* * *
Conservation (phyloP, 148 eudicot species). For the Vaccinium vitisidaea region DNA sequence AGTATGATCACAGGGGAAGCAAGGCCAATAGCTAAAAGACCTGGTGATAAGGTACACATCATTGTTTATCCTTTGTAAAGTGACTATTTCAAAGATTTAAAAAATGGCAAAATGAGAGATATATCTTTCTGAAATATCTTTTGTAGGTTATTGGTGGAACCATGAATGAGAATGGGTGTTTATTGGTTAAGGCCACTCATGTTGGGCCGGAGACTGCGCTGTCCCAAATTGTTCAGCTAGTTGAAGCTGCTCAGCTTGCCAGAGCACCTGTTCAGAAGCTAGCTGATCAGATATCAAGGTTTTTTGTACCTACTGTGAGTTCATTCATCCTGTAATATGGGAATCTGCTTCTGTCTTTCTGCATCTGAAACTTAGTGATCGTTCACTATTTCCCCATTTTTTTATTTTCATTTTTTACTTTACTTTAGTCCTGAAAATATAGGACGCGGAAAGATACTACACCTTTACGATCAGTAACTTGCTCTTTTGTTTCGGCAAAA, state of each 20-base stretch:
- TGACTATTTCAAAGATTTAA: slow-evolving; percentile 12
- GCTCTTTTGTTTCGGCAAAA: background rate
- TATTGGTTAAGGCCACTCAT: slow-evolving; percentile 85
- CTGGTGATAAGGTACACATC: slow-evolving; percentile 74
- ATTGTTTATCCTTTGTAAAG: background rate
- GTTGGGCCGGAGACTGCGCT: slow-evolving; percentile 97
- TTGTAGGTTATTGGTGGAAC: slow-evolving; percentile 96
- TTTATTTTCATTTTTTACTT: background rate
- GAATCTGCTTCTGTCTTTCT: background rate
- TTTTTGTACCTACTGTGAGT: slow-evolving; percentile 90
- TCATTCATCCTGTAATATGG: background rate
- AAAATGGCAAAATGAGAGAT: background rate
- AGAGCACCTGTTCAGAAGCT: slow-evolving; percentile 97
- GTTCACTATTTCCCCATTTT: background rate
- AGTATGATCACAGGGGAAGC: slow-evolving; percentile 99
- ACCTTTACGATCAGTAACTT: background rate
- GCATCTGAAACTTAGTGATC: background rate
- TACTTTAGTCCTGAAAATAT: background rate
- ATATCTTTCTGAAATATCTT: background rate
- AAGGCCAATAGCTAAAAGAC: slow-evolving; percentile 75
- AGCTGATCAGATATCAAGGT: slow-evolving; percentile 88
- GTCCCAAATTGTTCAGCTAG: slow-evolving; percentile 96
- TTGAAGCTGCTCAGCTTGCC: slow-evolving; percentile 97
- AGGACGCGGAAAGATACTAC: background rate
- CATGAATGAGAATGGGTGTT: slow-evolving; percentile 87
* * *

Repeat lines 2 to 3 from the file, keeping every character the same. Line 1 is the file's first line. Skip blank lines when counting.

- TGACTATTTCAAAGATTTAA: slow-evolving; percentile 12
- GCTCTTTTGTTTCGGCAAAA: background rate